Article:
“The acquisition of Chainlinks allows AXS Blockchain to dive deep in the trillion dollar logistics industry. With the advent of blockchain, AI cognitive search and smart contracts there is a great opportunity to simplify, streamline and create transparency in the supply chain. Utilizing a mix of these technologies in a revolutionary eco-system can solve real-time tracking and tracing issues, live escalation updates to mitigate downtime and simpler payment settlements to name a few,”

commented AXS Blockchain CEO, Mo Ahmad.

For freight brokers, 1Shift can provide instant solutions for major issues such as cargo protection and delivery efficiency within both the logistics and transportation industries. By providing all parties involved with a single customized dashboard for tracking freight payment, rates, financial metrics, and budgeting, 1Shift will increase shipping reliability and visibility in order to maintain intermediary relationships.

Descartes Systems Group Inc (TSX: DSG) (NASDAQ: DSGX) is another company that provides a logistics software-as-a-service solution aimed at improving the efficiency, operational performance, and security of logistics-intensive businesses. With a current stock price of $44.34 CAD and a market cap of $3.4 billion, it is plausible that investors believe in the power of blockchain technology.

Identifying Industry Issues

Global cargo theft is estimated to cost $60 billion USD per year. The United States is said to lose nearly $35 billion alone. These losses hurt businesses and cost consumers, offering a unique opportunity for blockchain-based solutions to recover a massive amount of profit. The North American trucking industry is also a very fragmented marketplace. There are over 500,000 trucking companies in operation across the continent, each of which must conform to a complex initial vetting process. These companies lack the appropriate tracking tools to monitor their shipments, exacerbating an inefficient system.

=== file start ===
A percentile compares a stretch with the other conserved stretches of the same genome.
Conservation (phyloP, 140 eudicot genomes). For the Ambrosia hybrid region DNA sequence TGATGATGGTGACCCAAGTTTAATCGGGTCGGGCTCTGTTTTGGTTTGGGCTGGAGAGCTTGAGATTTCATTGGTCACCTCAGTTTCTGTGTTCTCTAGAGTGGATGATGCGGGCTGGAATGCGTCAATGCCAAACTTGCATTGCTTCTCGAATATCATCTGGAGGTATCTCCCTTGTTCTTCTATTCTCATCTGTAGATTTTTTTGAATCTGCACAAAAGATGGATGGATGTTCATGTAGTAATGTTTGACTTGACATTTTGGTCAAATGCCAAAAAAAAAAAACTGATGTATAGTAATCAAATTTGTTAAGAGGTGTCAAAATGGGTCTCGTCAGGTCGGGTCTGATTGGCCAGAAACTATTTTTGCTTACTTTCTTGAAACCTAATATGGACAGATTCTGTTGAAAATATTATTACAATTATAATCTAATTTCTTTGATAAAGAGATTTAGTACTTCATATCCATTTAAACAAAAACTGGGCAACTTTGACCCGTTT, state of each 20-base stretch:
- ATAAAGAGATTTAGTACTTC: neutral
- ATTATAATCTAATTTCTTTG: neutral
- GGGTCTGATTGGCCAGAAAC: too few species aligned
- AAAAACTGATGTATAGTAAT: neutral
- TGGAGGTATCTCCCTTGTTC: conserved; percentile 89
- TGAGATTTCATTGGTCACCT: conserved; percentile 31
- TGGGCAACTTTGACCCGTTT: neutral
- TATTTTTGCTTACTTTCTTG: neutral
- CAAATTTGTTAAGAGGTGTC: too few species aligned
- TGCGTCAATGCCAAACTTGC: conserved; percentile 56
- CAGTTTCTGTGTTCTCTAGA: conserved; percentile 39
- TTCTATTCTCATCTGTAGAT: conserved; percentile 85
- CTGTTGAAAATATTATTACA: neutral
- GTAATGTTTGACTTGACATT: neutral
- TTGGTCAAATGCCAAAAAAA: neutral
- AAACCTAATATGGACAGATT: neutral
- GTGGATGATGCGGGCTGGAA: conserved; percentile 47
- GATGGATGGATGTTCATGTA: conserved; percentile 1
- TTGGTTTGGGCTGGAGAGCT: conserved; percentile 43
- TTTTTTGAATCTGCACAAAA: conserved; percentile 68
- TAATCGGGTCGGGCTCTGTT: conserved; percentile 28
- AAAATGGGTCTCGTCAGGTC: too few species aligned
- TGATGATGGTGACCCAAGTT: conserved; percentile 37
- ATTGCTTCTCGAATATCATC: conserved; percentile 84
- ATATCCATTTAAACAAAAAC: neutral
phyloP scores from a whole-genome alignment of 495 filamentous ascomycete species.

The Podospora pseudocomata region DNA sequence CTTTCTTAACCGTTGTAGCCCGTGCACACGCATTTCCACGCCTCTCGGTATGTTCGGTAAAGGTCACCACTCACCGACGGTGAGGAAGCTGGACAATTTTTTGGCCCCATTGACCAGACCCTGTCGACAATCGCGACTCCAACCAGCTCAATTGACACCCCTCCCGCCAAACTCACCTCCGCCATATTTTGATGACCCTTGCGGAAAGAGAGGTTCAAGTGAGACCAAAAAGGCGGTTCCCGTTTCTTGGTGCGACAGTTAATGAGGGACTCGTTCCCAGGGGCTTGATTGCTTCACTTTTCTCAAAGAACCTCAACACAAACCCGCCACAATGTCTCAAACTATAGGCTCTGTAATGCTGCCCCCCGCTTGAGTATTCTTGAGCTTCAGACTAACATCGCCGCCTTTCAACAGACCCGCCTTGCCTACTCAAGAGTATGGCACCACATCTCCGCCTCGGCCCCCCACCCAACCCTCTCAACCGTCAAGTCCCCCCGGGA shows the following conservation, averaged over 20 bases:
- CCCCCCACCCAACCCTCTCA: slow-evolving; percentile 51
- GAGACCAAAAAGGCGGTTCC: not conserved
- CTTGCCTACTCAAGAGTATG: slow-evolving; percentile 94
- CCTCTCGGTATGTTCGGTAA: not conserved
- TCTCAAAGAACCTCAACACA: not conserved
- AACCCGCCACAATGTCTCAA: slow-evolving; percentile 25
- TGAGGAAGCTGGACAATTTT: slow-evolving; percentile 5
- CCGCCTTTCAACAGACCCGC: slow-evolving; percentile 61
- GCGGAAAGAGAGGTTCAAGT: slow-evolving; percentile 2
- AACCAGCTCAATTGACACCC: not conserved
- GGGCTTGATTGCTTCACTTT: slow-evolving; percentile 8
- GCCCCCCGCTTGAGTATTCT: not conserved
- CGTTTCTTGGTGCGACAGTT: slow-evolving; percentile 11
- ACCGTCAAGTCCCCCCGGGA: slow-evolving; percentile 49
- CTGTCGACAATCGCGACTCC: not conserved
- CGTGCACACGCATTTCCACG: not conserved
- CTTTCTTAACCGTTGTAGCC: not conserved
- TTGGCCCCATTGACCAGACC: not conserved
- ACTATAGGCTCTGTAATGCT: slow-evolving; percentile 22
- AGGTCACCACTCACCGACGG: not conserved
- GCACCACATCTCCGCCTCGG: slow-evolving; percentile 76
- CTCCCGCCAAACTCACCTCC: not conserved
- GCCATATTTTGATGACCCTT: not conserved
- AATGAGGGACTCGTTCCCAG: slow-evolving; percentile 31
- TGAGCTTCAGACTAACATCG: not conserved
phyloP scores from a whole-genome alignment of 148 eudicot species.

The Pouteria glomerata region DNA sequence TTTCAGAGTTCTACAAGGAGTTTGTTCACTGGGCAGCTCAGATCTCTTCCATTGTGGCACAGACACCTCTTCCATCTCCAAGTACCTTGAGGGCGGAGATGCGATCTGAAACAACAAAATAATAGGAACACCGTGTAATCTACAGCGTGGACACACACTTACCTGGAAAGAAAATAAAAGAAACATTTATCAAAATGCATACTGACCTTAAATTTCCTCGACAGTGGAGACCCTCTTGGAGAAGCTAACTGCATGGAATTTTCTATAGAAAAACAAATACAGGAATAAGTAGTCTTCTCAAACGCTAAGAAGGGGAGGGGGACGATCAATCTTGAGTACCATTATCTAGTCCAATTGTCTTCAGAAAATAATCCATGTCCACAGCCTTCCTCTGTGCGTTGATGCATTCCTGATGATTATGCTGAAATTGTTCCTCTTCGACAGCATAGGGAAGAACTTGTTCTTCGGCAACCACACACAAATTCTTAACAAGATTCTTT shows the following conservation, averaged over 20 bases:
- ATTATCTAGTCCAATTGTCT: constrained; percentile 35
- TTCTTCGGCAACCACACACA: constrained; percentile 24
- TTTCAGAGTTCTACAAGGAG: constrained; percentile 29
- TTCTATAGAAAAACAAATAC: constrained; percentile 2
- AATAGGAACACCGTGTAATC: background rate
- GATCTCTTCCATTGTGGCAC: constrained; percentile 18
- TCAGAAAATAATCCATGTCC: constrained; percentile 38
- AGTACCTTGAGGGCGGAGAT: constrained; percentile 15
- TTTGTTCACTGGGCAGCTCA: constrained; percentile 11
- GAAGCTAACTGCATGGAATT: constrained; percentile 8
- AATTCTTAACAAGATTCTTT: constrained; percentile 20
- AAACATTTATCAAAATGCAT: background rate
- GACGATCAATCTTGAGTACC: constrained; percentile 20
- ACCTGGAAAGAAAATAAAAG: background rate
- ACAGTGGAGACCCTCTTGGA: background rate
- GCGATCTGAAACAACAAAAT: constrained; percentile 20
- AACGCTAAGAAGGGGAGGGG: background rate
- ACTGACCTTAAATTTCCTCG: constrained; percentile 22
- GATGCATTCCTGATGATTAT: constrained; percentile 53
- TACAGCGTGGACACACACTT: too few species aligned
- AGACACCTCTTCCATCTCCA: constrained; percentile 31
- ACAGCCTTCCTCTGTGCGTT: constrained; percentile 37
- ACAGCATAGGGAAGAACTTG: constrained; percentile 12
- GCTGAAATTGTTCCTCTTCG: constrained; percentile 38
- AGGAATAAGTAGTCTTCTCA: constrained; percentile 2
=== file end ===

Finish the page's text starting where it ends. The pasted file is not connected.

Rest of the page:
Lost, late, and damaged goods are a common problem in the shipping industry. These issues are often discovered after it is too late, creating a loss for both shippers are manufacturers. Many of these issues could be solved by the automation and security provided by blockchain-based logistics systems. By reducing the need for human input, blockchain technology can provide a seamless solution to many of these easily-automated issues.

Linda Weakland, UPS’s Director of Enterprise Architecture and Innovation, is long on blockchain. She says,

“It has multiple applications in the logistics industry, especially related to supply chains, insurance, payments, audits and customs brokerage. The technology has the potential to increase transparency and efficiency among shippers, carriers, brokers, consumers, vendors and other supply chain stakeholders.”

Blockchain: The Backbone of Modern Logistics

Within the freight transport industry, there are many intermediaries that are involved in the transportation of goods from point A to point B. Many individuals involved in the delivery chain process means that there are significant amounts of information that will remain hidden or get lost in translation.